2017 Feature Winners Judy Soo Hoo & Isaac Ho
When a young autistic Latina rescues a stray cadaver dog, she stumbles upon a 15 year-old cold case that no one wants solved.
We found each other working in live theater. Separately we were both playwrights, struggling to find our voices in a community of nomads and dreamers. Together we discovered our voices created harmony in a dissonant and often contradictory world.
In live theater, the audience shares the same space, breathes the same air as the actors who portray the characters, but for the characters to come alive, they must be grounded in the human condition.
For us, this was the most important aspect of theater we wanted to bring to our screenplays.
We have a shared love of mysteries, especially old British whodunits with all their assorted characters and their deep sense of place. We were fascinated with cadaver dogs and how they were oblivious to our human uneasiness toward death. We also knew we didn’t want a professional investigator at the center of our story. Since both of us have family members with autism, we wanted to show some of what they experience on a daily basis.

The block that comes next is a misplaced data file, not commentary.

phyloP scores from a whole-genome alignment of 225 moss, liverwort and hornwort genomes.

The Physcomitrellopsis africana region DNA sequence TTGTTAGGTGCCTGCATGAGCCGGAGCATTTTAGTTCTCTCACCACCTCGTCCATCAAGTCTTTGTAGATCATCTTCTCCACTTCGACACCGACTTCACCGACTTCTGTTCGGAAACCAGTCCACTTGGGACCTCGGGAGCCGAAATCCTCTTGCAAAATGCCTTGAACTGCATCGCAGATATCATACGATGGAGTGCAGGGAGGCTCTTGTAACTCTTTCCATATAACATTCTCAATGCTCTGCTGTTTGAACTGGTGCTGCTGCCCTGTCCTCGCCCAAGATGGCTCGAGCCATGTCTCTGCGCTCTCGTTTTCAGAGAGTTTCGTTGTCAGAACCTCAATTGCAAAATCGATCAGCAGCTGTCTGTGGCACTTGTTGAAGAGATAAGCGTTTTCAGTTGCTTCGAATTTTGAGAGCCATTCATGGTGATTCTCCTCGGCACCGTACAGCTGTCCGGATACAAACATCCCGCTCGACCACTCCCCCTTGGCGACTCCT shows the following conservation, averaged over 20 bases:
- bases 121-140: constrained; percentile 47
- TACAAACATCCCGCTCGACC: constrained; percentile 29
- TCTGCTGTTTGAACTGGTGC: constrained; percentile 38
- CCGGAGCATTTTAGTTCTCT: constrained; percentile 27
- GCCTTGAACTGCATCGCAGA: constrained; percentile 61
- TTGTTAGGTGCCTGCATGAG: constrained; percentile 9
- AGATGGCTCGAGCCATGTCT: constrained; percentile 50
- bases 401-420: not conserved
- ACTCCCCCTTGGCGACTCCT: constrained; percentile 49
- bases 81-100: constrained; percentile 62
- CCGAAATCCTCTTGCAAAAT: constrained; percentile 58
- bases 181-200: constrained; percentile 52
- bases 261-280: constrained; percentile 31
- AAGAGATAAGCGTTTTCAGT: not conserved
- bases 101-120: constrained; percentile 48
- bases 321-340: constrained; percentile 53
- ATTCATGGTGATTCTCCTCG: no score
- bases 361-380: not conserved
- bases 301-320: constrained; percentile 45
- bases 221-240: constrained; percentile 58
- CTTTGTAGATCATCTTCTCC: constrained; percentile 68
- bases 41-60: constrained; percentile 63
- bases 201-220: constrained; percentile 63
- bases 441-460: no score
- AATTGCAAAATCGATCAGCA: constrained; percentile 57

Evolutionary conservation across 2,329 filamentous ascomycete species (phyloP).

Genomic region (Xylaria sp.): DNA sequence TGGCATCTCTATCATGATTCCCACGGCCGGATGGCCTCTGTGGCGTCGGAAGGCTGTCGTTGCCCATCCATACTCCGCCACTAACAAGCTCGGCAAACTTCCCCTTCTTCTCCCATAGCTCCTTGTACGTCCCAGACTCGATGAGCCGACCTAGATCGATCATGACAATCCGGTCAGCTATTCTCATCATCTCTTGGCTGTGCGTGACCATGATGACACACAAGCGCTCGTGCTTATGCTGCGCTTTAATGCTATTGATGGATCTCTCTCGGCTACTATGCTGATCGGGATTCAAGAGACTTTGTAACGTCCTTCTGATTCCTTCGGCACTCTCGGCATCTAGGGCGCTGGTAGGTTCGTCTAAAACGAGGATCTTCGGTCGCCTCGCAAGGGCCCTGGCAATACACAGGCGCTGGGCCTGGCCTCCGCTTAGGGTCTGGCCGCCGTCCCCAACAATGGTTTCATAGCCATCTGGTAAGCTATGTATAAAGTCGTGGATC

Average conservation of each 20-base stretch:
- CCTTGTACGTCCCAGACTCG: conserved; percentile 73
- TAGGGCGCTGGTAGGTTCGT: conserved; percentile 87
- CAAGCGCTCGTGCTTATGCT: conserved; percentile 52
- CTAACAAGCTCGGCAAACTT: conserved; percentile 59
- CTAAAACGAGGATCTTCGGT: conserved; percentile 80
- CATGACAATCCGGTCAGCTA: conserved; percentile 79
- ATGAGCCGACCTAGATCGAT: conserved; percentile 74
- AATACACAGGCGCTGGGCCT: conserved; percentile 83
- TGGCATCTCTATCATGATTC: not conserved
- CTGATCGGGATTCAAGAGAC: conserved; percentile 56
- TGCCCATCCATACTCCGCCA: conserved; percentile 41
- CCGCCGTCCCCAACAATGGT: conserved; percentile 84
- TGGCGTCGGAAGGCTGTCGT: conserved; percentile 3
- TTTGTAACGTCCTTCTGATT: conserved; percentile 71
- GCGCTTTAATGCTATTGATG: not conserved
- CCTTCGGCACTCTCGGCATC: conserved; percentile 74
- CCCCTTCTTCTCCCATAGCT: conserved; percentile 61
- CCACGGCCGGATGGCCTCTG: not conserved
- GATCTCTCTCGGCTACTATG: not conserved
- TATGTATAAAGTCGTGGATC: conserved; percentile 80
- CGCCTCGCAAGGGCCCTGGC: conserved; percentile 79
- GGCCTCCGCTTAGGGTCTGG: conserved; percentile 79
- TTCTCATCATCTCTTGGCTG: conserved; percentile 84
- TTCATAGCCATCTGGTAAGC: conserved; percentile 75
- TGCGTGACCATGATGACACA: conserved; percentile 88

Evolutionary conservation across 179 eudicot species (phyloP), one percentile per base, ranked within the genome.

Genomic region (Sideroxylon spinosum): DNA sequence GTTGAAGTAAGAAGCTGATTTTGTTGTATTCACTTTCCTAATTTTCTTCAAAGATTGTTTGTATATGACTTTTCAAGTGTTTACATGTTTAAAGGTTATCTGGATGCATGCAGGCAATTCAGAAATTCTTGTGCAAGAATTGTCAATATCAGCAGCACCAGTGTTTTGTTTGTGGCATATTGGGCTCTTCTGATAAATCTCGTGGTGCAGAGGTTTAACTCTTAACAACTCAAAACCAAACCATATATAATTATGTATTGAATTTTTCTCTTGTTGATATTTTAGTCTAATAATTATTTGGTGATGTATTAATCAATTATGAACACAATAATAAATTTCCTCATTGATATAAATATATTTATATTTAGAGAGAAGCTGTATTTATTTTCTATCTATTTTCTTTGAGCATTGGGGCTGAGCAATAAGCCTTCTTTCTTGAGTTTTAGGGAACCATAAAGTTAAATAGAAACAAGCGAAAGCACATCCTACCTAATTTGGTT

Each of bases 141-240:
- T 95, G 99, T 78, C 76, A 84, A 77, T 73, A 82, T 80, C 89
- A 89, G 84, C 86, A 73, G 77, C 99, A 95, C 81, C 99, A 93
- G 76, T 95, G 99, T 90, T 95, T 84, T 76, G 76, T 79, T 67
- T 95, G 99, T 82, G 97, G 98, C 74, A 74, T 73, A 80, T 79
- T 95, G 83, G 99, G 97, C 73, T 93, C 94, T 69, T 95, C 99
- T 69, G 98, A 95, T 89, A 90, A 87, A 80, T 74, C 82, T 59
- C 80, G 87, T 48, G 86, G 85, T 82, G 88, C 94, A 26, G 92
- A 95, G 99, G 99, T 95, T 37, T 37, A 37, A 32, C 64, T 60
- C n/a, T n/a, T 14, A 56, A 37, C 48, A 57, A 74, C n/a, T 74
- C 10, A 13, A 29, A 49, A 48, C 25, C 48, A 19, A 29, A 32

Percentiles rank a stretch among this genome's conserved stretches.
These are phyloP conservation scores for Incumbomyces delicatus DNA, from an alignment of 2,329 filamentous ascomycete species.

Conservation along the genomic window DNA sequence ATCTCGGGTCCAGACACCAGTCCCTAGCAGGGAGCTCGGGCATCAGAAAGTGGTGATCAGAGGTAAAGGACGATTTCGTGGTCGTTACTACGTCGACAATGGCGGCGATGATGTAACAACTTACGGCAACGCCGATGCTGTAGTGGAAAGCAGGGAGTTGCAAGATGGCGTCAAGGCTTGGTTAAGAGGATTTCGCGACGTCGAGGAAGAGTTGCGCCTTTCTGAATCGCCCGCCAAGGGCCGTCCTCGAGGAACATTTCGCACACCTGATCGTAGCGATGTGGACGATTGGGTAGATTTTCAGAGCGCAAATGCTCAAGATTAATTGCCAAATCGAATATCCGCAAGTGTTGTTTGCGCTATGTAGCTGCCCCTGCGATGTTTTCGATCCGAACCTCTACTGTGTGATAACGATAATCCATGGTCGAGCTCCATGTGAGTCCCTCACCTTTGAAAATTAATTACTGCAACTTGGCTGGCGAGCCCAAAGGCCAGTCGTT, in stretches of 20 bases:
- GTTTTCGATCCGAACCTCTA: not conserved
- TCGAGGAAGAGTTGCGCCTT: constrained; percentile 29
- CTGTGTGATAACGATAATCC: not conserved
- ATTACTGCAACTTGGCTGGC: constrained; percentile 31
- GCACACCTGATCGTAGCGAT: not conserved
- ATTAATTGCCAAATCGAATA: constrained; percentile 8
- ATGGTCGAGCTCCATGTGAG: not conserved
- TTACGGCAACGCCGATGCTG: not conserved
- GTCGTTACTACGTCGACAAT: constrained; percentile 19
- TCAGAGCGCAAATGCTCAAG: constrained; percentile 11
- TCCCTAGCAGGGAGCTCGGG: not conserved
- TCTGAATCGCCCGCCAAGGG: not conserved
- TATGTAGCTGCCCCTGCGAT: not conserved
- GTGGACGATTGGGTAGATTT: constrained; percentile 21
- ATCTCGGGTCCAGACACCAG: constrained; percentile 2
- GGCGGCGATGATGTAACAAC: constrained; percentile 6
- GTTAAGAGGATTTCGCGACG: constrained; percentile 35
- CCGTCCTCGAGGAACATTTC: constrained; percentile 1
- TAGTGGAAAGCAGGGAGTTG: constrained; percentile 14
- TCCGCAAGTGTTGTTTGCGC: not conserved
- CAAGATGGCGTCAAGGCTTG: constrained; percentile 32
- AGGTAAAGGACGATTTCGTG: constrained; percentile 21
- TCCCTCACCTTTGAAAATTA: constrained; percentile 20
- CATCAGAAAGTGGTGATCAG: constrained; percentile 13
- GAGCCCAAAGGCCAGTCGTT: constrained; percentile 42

These were the pieces that began our journey into the world of Cadaver Dog.
Cadaver Dog took nearly a year to write: three major restructuring of the story events, and close to three dozen drafts. We searched for signs of life in the flat, computer-generated voices reciting our dialogue. We relied on close friends for constructive criticism (some of which was brutal but honest). We took comfort in the pure, unconditional love of a dog. We were determined to write a script that reflected our artistic sensibilities and stayed true to our commitment to diversity and honest representation.
And over time, the characters became as real to us as the close friends we had known for years.
Lastly, we discovered that when you’re passionate about something, that something becomes a metaphor for life with all its joys and disappointments.